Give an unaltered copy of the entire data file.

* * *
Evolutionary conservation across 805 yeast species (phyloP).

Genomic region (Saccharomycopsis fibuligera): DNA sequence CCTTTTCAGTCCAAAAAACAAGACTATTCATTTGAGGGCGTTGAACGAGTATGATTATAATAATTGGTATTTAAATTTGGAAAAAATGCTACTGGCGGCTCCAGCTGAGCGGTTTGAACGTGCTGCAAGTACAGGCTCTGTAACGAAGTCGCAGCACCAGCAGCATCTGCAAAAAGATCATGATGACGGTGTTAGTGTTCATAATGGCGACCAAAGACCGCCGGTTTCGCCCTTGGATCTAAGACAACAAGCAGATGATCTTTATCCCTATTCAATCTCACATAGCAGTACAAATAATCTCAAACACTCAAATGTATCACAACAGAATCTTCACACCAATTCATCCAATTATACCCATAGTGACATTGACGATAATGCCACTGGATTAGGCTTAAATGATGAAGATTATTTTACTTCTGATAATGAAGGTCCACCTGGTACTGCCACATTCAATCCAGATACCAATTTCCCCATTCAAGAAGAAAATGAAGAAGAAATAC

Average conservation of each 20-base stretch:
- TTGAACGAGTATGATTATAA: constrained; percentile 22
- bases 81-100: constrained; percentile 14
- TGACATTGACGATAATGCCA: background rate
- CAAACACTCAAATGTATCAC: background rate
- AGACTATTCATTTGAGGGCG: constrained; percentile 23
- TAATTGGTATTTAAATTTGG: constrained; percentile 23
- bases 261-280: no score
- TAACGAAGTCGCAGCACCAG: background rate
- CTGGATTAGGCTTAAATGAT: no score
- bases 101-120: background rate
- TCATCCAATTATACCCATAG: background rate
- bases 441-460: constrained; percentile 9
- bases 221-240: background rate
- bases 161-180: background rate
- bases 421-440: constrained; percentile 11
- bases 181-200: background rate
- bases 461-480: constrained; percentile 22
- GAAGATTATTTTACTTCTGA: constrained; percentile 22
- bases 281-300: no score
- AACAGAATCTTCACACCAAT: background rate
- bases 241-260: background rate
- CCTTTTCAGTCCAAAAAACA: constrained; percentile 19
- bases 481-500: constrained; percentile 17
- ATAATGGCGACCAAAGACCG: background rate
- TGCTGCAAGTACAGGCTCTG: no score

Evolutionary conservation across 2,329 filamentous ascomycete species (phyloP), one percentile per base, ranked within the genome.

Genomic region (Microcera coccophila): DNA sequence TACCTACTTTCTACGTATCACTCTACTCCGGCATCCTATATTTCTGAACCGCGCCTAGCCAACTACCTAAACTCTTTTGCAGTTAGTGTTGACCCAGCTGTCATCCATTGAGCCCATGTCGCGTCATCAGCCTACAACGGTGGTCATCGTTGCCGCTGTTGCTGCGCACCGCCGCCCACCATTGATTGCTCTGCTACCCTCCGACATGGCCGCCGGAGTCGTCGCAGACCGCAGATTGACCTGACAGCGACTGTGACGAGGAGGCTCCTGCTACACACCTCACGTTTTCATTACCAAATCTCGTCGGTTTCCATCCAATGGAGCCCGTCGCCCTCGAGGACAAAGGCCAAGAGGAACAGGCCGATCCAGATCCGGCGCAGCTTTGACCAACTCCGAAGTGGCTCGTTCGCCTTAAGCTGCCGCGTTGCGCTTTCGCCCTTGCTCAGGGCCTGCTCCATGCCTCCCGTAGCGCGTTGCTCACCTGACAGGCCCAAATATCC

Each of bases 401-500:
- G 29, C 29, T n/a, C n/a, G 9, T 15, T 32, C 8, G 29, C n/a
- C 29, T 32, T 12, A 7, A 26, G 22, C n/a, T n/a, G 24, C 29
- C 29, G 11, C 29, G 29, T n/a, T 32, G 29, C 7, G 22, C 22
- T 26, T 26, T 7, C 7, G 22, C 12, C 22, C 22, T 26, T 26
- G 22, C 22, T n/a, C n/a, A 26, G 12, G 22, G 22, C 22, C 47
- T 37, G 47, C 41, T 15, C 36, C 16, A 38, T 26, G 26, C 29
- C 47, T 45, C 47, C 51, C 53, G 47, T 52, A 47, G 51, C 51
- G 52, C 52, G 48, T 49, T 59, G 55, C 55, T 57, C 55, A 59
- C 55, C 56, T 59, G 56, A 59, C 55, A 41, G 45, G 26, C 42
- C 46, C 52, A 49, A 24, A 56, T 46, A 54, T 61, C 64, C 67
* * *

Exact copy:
Evolutionary conservation across 805 yeast species (phyloP).

Genomic region (Saccharomycopsis fibuligera): DNA sequence CCTTTTCAGTCCAAAAAACAAGACTATTCATTTGAGGGCGTTGAACGAGTATGATTATAATAATTGGTATTTAAATTTGGAAAAAATGCTACTGGCGGCTCCAGCTGAGCGGTTTGAACGTGCTGCAAGTACAGGCTCTGTAACGAAGTCGCAGCACCAGCAGCATCTGCAAAAAGATCATGATGACGGTGTTAGTGTTCATAATGGCGACCAAAGACCGCCGGTTTCGCCCTTGGATCTAAGACAACAAGCAGATGATCTTTATCCCTATTCAATCTCACATAGCAGTACAAATAATCTCAAACACTCAAATGTATCACAACAGAATCTTCACACCAATTCATCCAATTATACCCATAGTGACATTGACGATAATGCCACTGGATTAGGCTTAAATGATGAAGATTATTTTACTTCTGATAATGAAGGTCCACCTGGTACTGCCACATTCAATCCAGATACCAATTTCCCCATTCAAGAAGAAAATGAAGAAGAAATAC

Average conservation of each 20-base stretch:
- TTGAACGAGTATGATTATAA: constrained; percentile 22
- bases 81-100: constrained; percentile 14
- TGACATTGACGATAATGCCA: background rate
- CAAACACTCAAATGTATCAC: background rate
- AGACTATTCATTTGAGGGCG: constrained; percentile 23
- TAATTGGTATTTAAATTTGG: constrained; percentile 23
- bases 261-280: no score
- TAACGAAGTCGCAGCACCAG: background rate
- CTGGATTAGGCTTAAATGAT: no score
- bases 101-120: background rate
- TCATCCAATTATACCCATAG: background rate
- bases 441-460: constrained; percentile 9
- bases 221-240: background rate
- bases 161-180: background rate
- bases 421-440: constrained; percentile 11
- bases 181-200: background rate
- bases 461-480: constrained; percentile 22
- GAAGATTATTTTACTTCTGA: constrained; percentile 22
- bases 281-300: no score
- AACAGAATCTTCACACCAAT: background rate
- bases 241-260: background rate
- CCTTTTCAGTCCAAAAAACA: constrained; percentile 19
- bases 481-500: constrained; percentile 17
- ATAATGGCGACCAAAGACCG: background rate
- TGCTGCAAGTACAGGCTCTG: no score

Evolutionary conservation across 2,329 filamentous ascomycete species (phyloP), one percentile per base, ranked within the genome.

Genomic region (Microcera coccophila): DNA sequence TACCTACTTTCTACGTATCACTCTACTCCGGCATCCTATATTTCTGAACCGCGCCTAGCCAACTACCTAAACTCTTTTGCAGTTAGTGTTGACCCAGCTGTCATCCATTGAGCCCATGTCGCGTCATCAGCCTACAACGGTGGTCATCGTTGCCGCTGTTGCTGCGCACCGCCGCCCACCATTGATTGCTCTGCTACCCTCCGACATGGCCGCCGGAGTCGTCGCAGACCGCAGATTGACCTGACAGCGACTGTGACGAGGAGGCTCCTGCTACACACCTCACGTTTTCATTACCAAATCTCGTCGGTTTCCATCCAATGGAGCCCGTCGCCCTCGAGGACAAAGGCCAAGAGGAACAGGCCGATCCAGATCCGGCGCAGCTTTGACCAACTCCGAAGTGGCTCGTTCGCCTTAAGCTGCCGCGTTGCGCTTTCGCCCTTGCTCAGGGCCTGCTCCATGCCTCCCGTAGCGCGTTGCTCACCTGACAGGCCCAAATATCC

Each of bases 401-500:
- G 29, C 29, T n/a, C n/a, G 9, T 15, T 32, C 8, G 29, C n/a
- C 29, T 32, T 12, A 7, A 26, G 22, C n/a, T n/a, G 24, C 29
- C 29, G 11, C 29, G 29, T n/a, T 32, G 29, C 7, G 22, C 22
- T 26, T 26, T 7, C 7, G 22, C 12, C 22, C 22, T 26, T 26
- G 22, C 22, T n/a, C n/a, A 26, G 12, G 22, G 22, C 22, C 47
- T 37, G 47, C 41, T 15, C 36, C 16, A 38, T 26, G 26, C 29
- C 47, T 45, C 47, C 51, C 53, G 47, T 52, A 47, G 51, C 51
- G 52, C 52, G 48, T 49, T 59, G 55, C 55, T 57, C 55, A 59
- C 55, C 56, T 59, G 56, A 59, C 55, A 41, G 45, G 26, C 42
- C 46, C 52, A 49, A 24, A 56, T 46, A 54, T 61, C 64, C 67